Counteracting Cynicism

With so many products being pushed in front of our eyes every day, people are accustomed to being skeptical and cynical. Everyone is busy, so we don’t have the time to consider most of the marketing they see. That means there is a “yeah right, prove it” attitude that you’ll need to climb over in your lead pages, social media, and other content. By far, the most powerful and efficient way to do that is through customer stories.

Let’s say you receive an email about a course on making passive income, and it’s titled “How the X Method Can Help You Retire Early With Passive Income.” This is a perfectly fine headline for an email, but because it’s directed straight at the recipient, it triggers cynicism. If the email instead said “Meet Jill and Learn How She Retired Early With Passive Income,” suddenly the email is more interesting. Jill’s story of how the product did work for her is more solid and impressive that the claim that it could work for you.

As an extra tip, note that in the example, we actually removed the mention of the course being sold. If you have customer stories you want to use outside of your website and other clearly branded places, present them just as interesting stories, without throwing what you sell into the title. “How This 70-Year-Old Lost 100 Pounds” is interesting and will draw viewers, while “How This 70-Year-Old Lost 100 Pounds With Product X” dredges up the cynical mindset again. Put the story first, and reveal the product naturally in the content itself.

Achieving an Easier and Broader Reach

Because customer stories aren’t a singular thing to ask of your loyal customers, they become a lot easier to ask for. Imagine a business that wants to get more attention. They decide that what matters most is Google reviews. Thus, whenever they hear from a happy customer, they encourage them to post a review. This is all well and good, and a conventional strategy, but wouldn’t the results be better if that business encouraged them to post however they like? This way, someone who doesn’t know how to post a Google business review has no resistance.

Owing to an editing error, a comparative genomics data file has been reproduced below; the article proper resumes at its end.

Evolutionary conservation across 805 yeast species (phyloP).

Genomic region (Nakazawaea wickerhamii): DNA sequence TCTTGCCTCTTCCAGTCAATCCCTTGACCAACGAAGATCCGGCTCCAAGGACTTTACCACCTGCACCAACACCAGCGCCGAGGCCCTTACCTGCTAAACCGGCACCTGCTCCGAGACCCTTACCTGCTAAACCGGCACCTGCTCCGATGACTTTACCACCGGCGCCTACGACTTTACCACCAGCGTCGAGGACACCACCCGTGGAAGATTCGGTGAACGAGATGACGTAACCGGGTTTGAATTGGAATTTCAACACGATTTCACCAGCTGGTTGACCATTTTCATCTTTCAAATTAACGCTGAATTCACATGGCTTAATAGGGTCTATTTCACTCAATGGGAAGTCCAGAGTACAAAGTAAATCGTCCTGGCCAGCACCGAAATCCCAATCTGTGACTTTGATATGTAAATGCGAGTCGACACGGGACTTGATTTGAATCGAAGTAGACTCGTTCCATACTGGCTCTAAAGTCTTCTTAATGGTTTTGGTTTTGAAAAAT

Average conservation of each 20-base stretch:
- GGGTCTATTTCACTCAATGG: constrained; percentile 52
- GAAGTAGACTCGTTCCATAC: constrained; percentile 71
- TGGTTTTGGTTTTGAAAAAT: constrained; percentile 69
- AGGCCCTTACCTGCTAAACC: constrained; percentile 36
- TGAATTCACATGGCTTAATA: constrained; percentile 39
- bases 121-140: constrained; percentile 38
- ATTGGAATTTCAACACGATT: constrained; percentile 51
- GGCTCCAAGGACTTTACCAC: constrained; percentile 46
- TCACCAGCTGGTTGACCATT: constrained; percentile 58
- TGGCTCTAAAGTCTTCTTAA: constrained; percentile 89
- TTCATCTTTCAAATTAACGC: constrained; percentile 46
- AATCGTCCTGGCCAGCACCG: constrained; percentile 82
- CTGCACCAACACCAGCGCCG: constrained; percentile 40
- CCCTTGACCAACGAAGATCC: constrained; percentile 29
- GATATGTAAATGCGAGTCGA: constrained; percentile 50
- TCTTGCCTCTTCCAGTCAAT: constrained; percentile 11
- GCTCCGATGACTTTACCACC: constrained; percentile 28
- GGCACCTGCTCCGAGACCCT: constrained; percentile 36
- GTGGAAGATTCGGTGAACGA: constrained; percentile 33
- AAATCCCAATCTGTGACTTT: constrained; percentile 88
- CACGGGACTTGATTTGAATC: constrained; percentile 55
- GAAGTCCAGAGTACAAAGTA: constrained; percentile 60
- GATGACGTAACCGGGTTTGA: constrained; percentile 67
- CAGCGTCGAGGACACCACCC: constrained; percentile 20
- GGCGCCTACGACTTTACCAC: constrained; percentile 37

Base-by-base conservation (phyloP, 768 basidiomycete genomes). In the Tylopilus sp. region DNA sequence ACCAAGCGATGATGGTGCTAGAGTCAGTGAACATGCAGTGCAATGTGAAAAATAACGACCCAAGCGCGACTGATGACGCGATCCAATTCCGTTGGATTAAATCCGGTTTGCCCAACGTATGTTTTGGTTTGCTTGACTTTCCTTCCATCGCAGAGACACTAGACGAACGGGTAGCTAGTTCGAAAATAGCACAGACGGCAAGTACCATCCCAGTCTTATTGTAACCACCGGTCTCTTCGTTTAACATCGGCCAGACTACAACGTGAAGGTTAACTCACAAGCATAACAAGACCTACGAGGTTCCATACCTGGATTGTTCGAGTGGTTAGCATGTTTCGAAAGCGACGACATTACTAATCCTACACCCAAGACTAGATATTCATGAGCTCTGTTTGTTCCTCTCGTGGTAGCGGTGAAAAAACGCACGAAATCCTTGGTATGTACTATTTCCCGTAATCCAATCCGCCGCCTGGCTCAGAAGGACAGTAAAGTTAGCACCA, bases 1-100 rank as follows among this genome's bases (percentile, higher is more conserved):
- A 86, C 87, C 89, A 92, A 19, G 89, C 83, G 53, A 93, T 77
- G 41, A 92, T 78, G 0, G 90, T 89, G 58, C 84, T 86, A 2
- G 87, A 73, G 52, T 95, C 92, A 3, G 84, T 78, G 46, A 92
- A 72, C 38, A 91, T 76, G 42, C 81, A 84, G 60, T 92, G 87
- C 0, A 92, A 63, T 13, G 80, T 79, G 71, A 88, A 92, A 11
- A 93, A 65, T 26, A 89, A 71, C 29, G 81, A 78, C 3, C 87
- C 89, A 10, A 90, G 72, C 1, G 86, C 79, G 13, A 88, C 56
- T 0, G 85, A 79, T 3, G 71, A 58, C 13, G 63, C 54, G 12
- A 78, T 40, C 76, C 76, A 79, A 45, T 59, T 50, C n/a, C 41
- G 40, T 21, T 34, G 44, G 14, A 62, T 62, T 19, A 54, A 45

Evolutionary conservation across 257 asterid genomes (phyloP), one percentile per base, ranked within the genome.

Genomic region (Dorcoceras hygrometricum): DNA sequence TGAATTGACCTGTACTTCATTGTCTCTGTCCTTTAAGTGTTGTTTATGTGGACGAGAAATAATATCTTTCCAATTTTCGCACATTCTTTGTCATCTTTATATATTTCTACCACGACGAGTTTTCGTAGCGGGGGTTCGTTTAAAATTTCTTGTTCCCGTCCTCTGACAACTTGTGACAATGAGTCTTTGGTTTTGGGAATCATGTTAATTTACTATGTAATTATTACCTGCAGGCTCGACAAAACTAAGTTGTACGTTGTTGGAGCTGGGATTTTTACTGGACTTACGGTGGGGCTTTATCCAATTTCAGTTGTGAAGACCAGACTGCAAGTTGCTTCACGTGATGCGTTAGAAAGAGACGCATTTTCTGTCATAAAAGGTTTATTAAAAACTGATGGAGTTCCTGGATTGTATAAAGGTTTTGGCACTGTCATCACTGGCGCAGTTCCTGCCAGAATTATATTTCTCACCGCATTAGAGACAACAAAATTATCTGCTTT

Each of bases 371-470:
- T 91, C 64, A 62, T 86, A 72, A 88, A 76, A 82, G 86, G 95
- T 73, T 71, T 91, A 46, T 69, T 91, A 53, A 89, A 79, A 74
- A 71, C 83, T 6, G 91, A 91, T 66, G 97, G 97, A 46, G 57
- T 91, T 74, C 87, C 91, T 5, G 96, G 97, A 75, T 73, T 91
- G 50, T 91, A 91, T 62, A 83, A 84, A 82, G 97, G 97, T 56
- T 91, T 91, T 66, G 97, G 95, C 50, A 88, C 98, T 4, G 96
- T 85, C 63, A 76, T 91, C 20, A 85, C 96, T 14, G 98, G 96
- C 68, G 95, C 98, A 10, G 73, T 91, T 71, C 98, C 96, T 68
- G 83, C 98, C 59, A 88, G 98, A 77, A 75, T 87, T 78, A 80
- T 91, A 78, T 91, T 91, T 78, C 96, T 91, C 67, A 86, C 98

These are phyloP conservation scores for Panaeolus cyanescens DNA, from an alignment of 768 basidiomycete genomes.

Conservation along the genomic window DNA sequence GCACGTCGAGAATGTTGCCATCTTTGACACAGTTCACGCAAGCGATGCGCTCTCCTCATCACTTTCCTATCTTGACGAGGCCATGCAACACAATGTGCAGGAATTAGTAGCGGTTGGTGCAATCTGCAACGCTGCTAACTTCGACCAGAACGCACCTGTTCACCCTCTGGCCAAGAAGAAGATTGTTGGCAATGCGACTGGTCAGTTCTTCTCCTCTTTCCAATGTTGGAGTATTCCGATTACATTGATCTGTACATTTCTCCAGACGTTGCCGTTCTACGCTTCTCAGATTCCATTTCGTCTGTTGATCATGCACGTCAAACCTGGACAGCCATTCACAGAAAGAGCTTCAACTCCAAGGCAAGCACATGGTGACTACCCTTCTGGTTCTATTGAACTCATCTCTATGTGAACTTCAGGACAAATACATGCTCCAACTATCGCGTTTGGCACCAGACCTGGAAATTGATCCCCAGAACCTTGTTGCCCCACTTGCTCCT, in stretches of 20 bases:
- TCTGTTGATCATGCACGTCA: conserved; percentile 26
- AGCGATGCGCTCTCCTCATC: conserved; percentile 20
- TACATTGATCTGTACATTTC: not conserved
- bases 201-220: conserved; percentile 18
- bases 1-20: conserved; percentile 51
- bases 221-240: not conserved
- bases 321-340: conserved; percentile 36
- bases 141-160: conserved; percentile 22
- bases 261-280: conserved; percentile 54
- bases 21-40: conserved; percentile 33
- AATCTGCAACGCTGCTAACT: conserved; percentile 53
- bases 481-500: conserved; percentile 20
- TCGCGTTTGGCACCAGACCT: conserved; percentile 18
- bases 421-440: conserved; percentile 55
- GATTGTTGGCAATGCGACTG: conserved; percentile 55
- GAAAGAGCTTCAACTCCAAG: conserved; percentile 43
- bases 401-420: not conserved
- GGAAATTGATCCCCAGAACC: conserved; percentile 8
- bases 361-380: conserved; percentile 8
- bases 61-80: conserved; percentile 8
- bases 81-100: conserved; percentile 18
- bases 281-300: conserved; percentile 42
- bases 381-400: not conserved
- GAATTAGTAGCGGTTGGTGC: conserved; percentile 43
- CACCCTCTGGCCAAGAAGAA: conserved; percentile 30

Offer suggestions beyond a standard Google or Yelp review. Encourage customers to post on social media, email you a testimonial, or tell their story any other way they’d like. They’ll do whatever is easiest for them, and you’ll get far more results spread across multiple venues. Treat customer stories in general as the thing that matters, rather than pushing for any particular form. It might take a little more time to rack up one specific type, but the end result will look more natural and reach more people organically.

Just like influencers, customers will convince others whether your brand is legitimate and your product or service is valuable. The key difference, however, is that influencer marketing takes quite a bit of time and effort, while any business with regular new customers can encourage them to share their stories. Any business not employing customer stories as part of their online marketing is missing out on a major advantage, so if you haven’t tried it yet, reach out to your loyal buyers soon.

Author Image - Shane Hall
Shane Hall

CopyPress writer